America's Other War: Terrorizing Colombia
This controversial book maintains that in Colombia the US has long supported a pervasive campaign of state violence directed against both armed insurgents and a wide range of unarmed progressive social forces. While the context may change from one decade to the next, the basic policies remain the same: maintain the pro-US Colombian state, protect US economic interests and...more
Paperback, 192 pages
Published April 2nd 2005 by Zed Books
(first published December 1st 2004)
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Not your typical textbook description of post-WWII American policy. Stokes contends that the U.S.'s reasons for getting involved in South American politics was not to contain communism during the cold war, nor was it to curve cocaine use during Reagan's presidency. And as the war on terror takes place within Colombia, Stokes argues that this is yet another façade so the U.S. may gain support to secure an abundant oil supply.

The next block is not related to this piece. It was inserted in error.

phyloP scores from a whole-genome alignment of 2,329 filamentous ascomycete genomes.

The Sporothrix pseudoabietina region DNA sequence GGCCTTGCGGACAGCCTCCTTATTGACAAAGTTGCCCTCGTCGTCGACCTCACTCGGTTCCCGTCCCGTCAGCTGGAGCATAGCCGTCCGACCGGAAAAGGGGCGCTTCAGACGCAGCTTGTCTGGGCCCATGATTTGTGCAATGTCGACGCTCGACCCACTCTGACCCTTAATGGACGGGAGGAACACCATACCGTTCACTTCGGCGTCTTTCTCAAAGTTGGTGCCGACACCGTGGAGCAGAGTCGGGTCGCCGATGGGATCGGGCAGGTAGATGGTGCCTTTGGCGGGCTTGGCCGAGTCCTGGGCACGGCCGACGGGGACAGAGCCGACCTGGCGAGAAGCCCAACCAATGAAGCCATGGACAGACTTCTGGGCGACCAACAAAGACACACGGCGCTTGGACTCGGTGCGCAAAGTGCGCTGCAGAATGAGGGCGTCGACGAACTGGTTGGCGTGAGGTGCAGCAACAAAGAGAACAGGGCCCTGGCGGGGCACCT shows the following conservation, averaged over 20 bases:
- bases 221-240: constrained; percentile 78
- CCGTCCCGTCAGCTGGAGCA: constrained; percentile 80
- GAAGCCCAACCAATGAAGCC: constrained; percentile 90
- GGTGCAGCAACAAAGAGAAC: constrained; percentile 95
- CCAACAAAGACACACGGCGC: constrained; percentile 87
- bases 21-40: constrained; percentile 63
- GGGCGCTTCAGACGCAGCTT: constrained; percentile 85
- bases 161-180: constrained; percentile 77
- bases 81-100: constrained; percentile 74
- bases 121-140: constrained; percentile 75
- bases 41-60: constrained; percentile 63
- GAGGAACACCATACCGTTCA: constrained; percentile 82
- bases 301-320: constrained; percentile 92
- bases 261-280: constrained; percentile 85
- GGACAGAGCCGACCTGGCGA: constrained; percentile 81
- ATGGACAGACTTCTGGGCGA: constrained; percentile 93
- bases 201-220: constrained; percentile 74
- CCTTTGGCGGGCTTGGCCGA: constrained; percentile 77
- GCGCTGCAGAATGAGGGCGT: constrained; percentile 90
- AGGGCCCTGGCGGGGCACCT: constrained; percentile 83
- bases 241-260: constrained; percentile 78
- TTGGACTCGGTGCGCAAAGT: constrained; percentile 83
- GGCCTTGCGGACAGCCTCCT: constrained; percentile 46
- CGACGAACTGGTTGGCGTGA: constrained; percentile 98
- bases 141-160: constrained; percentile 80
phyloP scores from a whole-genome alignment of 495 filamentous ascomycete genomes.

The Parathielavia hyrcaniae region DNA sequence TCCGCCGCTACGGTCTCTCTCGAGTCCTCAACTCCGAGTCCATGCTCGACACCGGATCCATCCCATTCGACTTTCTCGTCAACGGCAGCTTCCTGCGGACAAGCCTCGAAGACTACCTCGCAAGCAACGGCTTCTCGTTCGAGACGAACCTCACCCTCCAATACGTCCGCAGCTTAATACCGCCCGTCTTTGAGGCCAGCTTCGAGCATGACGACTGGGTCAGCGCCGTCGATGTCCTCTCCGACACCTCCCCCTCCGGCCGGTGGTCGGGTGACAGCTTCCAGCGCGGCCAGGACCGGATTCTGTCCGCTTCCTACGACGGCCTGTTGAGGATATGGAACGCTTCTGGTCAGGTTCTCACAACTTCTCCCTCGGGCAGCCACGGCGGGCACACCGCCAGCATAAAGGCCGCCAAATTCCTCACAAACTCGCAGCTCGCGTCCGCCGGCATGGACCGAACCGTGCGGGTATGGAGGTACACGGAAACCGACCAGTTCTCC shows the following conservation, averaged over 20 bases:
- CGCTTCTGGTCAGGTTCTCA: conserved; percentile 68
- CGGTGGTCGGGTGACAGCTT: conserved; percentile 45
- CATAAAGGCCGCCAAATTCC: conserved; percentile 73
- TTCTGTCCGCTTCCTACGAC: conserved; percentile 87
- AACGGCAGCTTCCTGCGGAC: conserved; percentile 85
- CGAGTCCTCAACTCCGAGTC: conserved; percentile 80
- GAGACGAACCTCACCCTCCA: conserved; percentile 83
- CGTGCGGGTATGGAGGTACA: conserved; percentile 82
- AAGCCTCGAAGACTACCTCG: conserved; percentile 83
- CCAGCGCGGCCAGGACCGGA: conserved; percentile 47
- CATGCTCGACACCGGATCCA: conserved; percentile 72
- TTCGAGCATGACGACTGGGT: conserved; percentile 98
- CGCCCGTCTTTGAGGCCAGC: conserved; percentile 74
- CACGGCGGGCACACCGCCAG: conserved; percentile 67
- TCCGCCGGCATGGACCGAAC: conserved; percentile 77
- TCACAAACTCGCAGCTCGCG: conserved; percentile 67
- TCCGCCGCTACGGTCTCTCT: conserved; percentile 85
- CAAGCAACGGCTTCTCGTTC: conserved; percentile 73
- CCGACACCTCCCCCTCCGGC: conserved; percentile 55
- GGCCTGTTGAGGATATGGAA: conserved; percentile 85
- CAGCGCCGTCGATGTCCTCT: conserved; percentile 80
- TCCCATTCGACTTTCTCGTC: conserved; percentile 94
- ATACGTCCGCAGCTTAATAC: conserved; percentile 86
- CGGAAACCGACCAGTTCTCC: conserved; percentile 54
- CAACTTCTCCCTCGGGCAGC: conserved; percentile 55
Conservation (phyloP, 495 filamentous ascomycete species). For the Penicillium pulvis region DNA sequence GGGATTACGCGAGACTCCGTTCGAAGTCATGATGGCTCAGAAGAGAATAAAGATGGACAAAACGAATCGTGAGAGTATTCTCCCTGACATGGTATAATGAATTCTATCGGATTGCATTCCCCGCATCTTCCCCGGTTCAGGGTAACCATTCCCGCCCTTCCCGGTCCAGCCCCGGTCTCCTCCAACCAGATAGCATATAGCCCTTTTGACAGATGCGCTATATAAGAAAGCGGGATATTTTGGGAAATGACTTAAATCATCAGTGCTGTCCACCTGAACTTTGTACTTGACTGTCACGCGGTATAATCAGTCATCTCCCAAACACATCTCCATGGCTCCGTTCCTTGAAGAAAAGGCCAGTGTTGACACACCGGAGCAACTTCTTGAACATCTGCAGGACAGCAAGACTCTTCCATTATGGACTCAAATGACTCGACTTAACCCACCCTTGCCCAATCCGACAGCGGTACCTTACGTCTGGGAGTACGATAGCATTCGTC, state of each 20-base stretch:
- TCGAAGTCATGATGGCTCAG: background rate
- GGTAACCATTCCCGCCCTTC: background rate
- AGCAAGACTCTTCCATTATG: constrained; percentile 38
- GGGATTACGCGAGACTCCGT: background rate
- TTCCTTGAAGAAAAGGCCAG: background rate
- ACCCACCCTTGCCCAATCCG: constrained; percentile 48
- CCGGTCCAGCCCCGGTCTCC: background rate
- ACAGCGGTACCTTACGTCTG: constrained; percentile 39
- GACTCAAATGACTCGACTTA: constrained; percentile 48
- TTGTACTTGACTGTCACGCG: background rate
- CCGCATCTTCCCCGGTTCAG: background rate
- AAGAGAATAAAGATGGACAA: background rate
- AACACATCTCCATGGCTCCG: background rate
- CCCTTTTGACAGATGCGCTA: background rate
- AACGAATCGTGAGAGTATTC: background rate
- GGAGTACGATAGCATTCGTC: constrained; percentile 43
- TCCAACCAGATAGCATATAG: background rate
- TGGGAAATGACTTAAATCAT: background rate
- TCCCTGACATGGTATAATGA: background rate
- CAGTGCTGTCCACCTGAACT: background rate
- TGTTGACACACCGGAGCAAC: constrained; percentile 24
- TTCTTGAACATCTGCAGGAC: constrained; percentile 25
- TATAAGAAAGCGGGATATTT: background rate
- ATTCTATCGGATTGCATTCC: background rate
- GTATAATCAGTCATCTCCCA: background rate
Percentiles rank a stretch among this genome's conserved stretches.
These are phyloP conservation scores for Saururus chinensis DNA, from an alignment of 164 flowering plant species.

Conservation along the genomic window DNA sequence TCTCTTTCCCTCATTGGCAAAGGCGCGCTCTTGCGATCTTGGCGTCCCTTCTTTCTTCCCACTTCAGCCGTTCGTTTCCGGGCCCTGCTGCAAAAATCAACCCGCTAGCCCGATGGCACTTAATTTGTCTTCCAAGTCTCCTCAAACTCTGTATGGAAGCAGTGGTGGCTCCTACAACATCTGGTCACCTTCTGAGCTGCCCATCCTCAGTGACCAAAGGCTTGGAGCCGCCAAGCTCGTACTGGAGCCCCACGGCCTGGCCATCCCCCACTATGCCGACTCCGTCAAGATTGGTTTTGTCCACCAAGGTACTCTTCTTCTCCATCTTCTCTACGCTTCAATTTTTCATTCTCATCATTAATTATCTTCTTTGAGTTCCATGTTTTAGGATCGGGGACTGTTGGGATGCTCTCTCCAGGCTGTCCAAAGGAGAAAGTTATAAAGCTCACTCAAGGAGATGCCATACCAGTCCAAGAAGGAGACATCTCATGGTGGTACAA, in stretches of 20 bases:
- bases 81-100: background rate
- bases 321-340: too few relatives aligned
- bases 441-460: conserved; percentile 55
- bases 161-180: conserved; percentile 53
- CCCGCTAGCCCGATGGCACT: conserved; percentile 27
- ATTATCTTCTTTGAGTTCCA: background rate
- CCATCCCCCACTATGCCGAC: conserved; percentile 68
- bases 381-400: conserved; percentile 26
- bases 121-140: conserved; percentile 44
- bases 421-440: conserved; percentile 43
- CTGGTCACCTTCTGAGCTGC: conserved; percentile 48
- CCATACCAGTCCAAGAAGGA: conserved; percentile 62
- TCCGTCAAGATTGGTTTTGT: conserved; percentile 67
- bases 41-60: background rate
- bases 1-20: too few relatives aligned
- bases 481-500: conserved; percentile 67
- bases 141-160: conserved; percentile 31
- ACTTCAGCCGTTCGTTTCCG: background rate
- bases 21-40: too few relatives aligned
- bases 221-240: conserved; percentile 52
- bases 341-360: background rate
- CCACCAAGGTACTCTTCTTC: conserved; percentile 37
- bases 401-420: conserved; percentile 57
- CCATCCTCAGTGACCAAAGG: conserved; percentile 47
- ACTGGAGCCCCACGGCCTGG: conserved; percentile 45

Is it wrong of me to love revisionist history so much? The first half of the book is mostly touching on U.S. policy in Latin America as a whole. When he does get into Colombia, it becomes interesting, but doesn't get deep enough for someone new to the country. Blending it with the other book on Colombia that I've already read, though, makes for a decent read.